Old fridge? Here comes ‘Cash for Appliances (US)

Old fridge? Here comes ‘Cash for Appliances -> msnbc.msn.com/id/34169891/ns … ngton_post

I wonder what the carbon cost in production is compared to lifetime usage? Is it more or less than the 2/3 production cost that has been attributed to cars?

To me, that determines the ‘usefulness’ of the measure.

Of course, since many of these items are no longer made in the US, from the current usage based carbon scheme, it will be positive for the US carbon account. I’d much prefer to see a move to consumption based carbon costs…

When was the US government taken over by the Chinese export agency!

I wouldn’t even dignify the “carbon con” with any form of consideration other than the bin/del button.

Its a global fraud. Its a con currency.

This is absolute lunacy! Any economic model that says it makes sense to replace (collect/transport/disassemble/recycle/melt down/ manufacture/reassemble/transport/deliver) a perfectly good working appliance is flawed. How about training people to repair and upgrade appliances? Put in more efficient motors and pumps and stuff like that?

I spent last night taking my washing machine apart and fixing it (replaced the brushes on the motor). It’ll be good for another 5 years. Does it use too much energy and water? Maybe, but there’s plenty I can do to improve that (rainwater harvesting, solar collectors for heat etc). How about insisting that manufacturers make appliances that are serviceable and aren’t ‘made-to-fail’?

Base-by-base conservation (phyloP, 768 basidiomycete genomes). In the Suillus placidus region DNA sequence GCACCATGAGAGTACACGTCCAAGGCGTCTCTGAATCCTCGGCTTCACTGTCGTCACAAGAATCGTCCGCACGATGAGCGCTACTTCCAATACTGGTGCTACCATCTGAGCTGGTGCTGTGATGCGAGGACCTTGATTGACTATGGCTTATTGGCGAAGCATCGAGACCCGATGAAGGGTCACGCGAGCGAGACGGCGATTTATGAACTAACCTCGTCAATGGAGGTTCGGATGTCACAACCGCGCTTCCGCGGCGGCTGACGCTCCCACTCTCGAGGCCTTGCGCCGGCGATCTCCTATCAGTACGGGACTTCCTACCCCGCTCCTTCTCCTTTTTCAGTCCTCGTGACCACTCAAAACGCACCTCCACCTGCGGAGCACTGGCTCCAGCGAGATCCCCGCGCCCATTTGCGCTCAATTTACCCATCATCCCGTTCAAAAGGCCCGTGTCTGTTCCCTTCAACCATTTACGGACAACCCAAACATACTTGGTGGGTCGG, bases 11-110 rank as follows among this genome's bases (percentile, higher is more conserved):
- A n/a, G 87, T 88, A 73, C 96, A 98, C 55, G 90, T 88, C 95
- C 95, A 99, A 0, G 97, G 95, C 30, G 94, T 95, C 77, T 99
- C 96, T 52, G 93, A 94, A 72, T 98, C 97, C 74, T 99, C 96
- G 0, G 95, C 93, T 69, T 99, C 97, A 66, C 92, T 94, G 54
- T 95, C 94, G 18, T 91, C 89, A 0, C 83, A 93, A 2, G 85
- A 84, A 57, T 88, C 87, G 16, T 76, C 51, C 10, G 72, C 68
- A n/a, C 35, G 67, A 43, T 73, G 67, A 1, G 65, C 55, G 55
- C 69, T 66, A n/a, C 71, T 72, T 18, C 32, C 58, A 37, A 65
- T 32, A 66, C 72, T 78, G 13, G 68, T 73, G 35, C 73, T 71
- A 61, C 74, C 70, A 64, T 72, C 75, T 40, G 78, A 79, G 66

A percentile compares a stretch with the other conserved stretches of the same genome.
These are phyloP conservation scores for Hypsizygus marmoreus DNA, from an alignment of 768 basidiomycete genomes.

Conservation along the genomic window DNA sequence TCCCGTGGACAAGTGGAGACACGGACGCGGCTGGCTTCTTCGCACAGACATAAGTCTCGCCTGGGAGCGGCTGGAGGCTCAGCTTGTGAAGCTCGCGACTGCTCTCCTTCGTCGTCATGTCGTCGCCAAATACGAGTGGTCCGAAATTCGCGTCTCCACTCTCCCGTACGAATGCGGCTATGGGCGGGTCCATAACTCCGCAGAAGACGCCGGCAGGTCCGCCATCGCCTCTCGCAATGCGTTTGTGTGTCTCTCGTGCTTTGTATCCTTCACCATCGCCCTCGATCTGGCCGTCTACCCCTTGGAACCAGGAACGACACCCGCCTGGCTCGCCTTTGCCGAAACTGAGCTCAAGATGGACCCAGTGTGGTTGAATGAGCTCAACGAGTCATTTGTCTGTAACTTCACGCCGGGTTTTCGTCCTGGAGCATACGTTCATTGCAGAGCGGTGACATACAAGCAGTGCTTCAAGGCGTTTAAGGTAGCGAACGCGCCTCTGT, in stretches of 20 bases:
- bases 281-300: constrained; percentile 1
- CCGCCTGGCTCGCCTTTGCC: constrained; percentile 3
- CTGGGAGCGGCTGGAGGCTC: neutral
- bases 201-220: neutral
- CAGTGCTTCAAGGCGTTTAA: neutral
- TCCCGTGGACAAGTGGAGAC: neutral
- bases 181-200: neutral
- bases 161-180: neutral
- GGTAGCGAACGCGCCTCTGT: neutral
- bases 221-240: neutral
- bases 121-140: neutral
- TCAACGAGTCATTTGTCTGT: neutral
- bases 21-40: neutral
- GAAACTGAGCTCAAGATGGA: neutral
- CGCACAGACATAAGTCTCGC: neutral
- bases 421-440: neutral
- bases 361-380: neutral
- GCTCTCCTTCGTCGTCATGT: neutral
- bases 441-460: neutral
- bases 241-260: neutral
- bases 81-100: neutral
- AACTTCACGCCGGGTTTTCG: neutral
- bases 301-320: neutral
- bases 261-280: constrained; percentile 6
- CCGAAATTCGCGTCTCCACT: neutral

Exactly! However the carbon con is primarily designed to dissuade you from this kind of self sufficient free thinking… :angry:

Probably because the appliance manufacturers are too big to fail… :angry:

Try doing that to one of the latest models, “sealed drums”, snap-on fixings that can only be assembled once etc I kept a tumble dryer going for nearly 20 years before retiring it! 15-20 years life isn’t too much to ask is it?

Who gains out of this trade apart from retailers, foreign maufactureers & bankers???

Someone told me once that often when you bring an item back for “repair” it goes straigh in the skip, and they give you a new one. Too expensive to repair.

Yep! the spare parts are deliberately overpriced, quite often on a production run, virtually no spares are made at all, spares are robbed off damaged units.